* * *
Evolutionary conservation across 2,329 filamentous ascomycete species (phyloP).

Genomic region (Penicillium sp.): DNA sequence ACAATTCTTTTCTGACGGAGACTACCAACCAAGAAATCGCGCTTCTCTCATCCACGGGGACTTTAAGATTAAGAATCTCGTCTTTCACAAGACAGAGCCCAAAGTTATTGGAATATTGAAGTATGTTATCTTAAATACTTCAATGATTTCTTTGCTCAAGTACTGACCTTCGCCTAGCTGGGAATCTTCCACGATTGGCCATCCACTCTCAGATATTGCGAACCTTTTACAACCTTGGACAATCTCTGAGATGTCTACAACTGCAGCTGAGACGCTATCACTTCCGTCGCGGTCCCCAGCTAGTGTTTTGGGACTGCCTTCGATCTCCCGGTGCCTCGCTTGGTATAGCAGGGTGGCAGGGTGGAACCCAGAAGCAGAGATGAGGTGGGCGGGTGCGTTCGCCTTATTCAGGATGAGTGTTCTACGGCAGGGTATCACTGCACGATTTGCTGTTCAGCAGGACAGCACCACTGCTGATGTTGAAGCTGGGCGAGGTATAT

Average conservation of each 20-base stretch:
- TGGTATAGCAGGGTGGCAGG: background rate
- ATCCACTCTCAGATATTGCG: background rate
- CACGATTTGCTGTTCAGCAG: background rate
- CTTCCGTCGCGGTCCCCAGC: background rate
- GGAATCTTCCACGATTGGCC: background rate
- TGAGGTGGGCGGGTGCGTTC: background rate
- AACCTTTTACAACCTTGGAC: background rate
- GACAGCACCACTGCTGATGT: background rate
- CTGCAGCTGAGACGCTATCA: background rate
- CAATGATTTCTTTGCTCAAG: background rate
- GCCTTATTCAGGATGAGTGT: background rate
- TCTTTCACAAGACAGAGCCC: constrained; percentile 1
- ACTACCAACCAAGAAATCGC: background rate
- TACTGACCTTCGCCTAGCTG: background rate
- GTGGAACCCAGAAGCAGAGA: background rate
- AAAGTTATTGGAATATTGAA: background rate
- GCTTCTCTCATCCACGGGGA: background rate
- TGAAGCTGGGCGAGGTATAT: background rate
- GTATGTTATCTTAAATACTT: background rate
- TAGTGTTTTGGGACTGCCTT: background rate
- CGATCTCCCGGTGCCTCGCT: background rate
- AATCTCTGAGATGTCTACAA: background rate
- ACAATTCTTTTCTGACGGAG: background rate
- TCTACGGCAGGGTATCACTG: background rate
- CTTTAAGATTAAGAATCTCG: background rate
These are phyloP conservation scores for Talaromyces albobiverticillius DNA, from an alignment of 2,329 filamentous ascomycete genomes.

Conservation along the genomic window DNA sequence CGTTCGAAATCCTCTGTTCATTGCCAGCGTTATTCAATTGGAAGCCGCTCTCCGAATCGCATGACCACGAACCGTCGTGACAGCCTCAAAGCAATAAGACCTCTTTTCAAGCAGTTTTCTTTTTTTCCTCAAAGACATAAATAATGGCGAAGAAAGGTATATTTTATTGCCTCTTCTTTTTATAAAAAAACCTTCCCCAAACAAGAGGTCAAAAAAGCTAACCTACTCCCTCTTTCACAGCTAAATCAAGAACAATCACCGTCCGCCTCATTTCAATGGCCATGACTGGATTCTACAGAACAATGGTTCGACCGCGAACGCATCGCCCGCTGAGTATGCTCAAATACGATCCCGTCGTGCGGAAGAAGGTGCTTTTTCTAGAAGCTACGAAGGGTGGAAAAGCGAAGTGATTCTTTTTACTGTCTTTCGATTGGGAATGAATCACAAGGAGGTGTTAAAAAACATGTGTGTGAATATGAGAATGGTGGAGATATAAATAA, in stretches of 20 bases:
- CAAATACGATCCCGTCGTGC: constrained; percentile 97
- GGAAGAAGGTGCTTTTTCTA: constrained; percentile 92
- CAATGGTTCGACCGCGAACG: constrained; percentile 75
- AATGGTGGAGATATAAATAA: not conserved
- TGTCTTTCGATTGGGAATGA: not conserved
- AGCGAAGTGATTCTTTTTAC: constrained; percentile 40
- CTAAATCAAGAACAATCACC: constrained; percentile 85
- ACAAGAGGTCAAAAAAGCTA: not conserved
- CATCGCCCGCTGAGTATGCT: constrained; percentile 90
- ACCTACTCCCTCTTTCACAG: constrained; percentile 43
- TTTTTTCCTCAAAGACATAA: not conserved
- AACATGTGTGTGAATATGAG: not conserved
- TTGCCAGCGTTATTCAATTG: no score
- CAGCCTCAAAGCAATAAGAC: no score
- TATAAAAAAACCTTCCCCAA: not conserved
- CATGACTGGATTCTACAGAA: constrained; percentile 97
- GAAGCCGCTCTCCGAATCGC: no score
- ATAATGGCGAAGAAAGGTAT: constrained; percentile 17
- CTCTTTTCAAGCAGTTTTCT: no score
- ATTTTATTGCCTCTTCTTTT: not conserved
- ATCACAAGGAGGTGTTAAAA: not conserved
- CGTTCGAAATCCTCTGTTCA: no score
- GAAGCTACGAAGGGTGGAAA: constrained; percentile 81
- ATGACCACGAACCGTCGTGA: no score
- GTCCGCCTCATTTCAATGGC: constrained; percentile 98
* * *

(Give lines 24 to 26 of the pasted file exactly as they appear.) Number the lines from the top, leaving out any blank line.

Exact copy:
- CGATCTCCCGGTGCCTCGCT: background rate
- AATCTCTGAGATGTCTACAA: background rate
- ACAATTCTTTTCTGACGGAG: background rate